Britons are advised against all non-essential foreign travel & # 39; INFINITIVE & # 39 ;, but Which? warns that it will cause confusion and may leave holidaymakers out of pocket
- The FCO says travelers may not be able to return if they leave the UK
- Which one? says the advice is a & # 39; huge amount of confusion & # 39; will cause trouble for travelers
- It adds without an end date, holidaymakers could find it difficult to get refunds
Britain is warned by the Foreign and Commonwealth Office (FCO) against all non-essential global trips abroad & # 39; indefinitely & # 39; as the coronavirus crisis continues.
The FCO said travelers & # 39; smart disorder & # 39; may arrive and may not be able to return home if they are currently leaving the UK.
But consumer champion Which? has warned that the lack of an end date may cause confusion and prevent travelers from demanding refunds.
The Foreign Office tweeted that it advises against any non-essential world travel indefinitely
Earlier this month, a 30-day notice was set by the FCO warning against all non-essential foreign travel by April 15.
But on Saturday, the FCO tweeted: & # 39; The Foreign Office advises indefinitely against all non-essential global travel. & # 39;
It added: & # 39; The situation is changing rapidly. Travelers may have severe disabilities and may not be able to return to the UK. & # 39;
It also quietly updated its website to say: & # 39; FCO extends advice for traveling abroad for an indefinite period. & # 39;
Rory Boland, editor of Who? Travel, said: & # 39; While it is good, the government broadens its advice, it will & # 39; e FCO to make the time period indefinite will cause a huge amount for anyone who has booked foreign trips in the next few months.
Passengers arriving at the Heathrow Airport over the weekend. Rory Boland, editor of Which? Travel, said: & # 39; While it is good, the government is broadening its advice, the decision of & # 39; e FCO to make the time period indefinitely cause a huge amount & # 39 ;.
& # 39; The travel warning should be extended to a final date, which can be checked as needed so that travelers have some need for clarity on refunds, re-booking or claiming insurance.
& # 39; The government, travel industry and insurers should work together to ensure that any emergency measures implemented in response to this crisis include strong guarantees or protections to prevent consumers from losing their money if a travel company fails. 39;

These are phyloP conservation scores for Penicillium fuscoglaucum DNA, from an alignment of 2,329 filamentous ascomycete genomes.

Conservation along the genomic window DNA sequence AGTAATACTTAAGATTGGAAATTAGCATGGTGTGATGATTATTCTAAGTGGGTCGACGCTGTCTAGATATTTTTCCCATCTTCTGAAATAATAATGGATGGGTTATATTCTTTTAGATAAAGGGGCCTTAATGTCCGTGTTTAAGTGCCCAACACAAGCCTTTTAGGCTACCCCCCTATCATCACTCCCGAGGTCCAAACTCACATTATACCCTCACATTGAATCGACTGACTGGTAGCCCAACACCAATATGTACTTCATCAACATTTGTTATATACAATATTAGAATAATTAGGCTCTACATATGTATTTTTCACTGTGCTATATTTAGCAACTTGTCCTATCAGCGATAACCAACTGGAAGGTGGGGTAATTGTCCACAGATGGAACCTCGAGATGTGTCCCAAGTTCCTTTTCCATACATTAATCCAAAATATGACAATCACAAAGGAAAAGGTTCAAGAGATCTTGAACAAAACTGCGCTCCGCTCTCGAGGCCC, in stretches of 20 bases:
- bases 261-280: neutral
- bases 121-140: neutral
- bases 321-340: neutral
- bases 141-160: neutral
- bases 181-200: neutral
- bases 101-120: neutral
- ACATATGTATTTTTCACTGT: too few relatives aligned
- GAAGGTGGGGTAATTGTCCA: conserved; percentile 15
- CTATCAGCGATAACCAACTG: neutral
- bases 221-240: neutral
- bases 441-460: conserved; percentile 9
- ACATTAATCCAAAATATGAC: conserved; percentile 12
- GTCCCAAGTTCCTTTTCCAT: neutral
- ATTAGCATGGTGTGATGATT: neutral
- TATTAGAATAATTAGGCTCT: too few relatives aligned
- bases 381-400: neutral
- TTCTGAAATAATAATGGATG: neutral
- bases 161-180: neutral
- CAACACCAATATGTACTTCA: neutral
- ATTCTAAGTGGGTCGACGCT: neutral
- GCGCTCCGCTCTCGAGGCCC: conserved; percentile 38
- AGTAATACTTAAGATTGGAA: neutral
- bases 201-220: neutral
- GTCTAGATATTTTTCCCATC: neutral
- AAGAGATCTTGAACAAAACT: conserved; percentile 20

A spokeswoman for Abta (Association of British Travel Agents) said: & # 39; The FCO travel advice against all but essential travel has now removed the date for interim review and was able to & # 39; e for the next time, but this travel restriction can be removed at any time.
& # 39; Therefore, Abta's advice remains the same for managing a similar restriction for an individual country.
& # 39; Each company will have its own process for managing future departures and will contact customers due to immediate travel. There is no legal definition of "difficult travel", but it is generally considered within the next few days.
British Airways aircraft parked at Heathrow & # 39; s Terminal 5. The Foreign Office says it & # 39; tensions & # 39; tries to tighten thousands of British travelers abroad because of crisis in coronavirus at home
& # 39; Our advice to customers with future bookings is to have patience and wait to contact your travel provider.
& # 39; Travel companies are very busy, given the pressure of & # 39; e current crisis, and will first look at difficult progress and decide how far in advance they will offer alternative arrangements or refunds. & # 39;
To add to the confusion, it has been reported that airlines with British Airways and easyJet will be selling tickets for flights in May – despite health officials warning that a global lockdown could take months.
Meanwhile, the FCO says it & # 39; s efforts & # 39; to tighten & # 39; thousands of British travelers abroad brings home because of the coronavirus crisis.
Flights have been arranged to bring British home from Bolivia, Ecuador, the Philippines and India.
Foreign Secretary Dominic Raab said: & # 39; Travelers are facing an unusual challenge on a global scale, and I know that people are understandably desperate to return to their homes and loved ones.
& # 39; We are working to support Britons to come home via commercial routes that we have helped keep open as well as through special charter flights. & # 39;
. (tagsToTranslate) dailymail (t) travel (t) travel_news (t) Coronavirus